Community-wide development projects 'cheaper'
Projects to improve communities in Wales have been praised in a report on the benefits of collaborative working.
The Sustainable Development Commission (SDC) found communities which worked together to make environmental changes saved money, had higher levels of participation and less disruption.
It also warned failing to update local infrastructure had a negative effect on many aspects of local people's lives.
One project in Cardiff made savings of 20% through neighbourhood working.
The report found about £380m of energy is wasted in Wales every year because of homes that are poorly insulated, have inefficient or poorly controlled heating systems and use electricity unnecessarily.
A report by Shelter Cymru in 2000 estimated substandard housing cost the NHS in Wales at least £50m annually.
A separate report by the SDC also found evidence that lack of access to green spaces and safe walking and cycling routes contributed to high levels of obesity and mental ill health.
Two of the examples of good practice in Wales cited have involved work being carried out on a community-wide scale.
The Heads of the Valleys low carbon regeneration scheme run by the Welsh Assembly Government has created jobs and cut carbon emissions through upgrading existing housing.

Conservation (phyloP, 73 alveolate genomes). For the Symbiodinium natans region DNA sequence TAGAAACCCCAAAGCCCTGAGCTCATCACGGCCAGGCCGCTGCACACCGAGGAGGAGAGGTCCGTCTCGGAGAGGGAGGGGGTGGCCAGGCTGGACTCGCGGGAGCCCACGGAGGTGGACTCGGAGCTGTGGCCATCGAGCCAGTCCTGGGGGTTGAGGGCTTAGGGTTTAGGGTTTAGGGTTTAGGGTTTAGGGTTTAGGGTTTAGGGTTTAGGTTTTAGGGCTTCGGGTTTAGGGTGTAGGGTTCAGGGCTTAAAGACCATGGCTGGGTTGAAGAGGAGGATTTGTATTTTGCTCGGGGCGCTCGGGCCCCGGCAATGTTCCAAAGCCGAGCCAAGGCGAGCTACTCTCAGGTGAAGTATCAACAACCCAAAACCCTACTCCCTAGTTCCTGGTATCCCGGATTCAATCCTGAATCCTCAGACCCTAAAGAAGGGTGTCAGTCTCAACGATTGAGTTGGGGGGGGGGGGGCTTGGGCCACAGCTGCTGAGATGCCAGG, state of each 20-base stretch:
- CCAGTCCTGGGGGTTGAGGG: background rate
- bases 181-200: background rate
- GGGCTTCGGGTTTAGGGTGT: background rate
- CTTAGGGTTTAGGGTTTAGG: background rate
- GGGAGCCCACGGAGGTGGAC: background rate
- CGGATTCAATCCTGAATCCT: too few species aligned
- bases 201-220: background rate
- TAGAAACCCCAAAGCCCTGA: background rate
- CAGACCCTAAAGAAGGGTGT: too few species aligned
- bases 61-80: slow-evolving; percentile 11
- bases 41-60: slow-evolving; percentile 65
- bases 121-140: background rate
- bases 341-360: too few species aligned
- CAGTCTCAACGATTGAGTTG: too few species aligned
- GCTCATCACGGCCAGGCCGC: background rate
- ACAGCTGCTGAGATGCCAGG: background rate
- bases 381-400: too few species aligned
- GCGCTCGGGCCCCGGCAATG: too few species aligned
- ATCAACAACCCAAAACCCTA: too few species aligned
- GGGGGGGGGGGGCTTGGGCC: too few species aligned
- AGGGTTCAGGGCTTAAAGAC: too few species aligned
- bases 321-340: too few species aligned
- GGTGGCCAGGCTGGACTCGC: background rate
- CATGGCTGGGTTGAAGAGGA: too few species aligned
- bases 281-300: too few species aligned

Part of the work is now being replicated in regeneration areas in other parts of Wales.
At the Cardiff partnering scheme, approximately 100 social and private sector houses and five blocks of flats had their energy efficiency ratings improved through collective work.
The partnership found doing a neighbourhood project would be at least 20% cheaper than doing individual installations.
The delivery time was improved as some of the work required for individual upgrades did not need to be repeated, and there was less preliminary work required for each property.
Work on roof extensions could be done for a whole terrace in one go, and the project had the ability to bulk buy materials, especially insulation, at lower rates.
The project needed a lot of upfront planning to ensure these efficiencies could be delivered once the work actually began.
Local authority tenants had work paid for by the council while private owners could either apply for a means-tested grant, or if not eligible could buy into the scheme at preferential rates.
Between 20-25% of private households not eligible for the grant joined the scheme, often after seeing the improved external appearance of properties during the first phase of works.
Peter Davies, SDC commissioner for Wales, said: "People want to live in places that feel safe, homes that are affordable to heat and neighbourhoods that are resilient to extreme weather.
"An integrated approach, rather than focusing on one issue such as climate change, gives local people more opportunities to get involved in neighbourhood improvements - and that involvement will also increase the long term benefits.
"There's a clear need to improve our neighbourhoods in Wales. If we fail to act, we could face massive costs in terms of traffic congestion, treating poor health and dealing with the effects of climate change.
"At a time of tight finances, tackling whole neighbourhoods in an integrated way offers a cost-effective solution."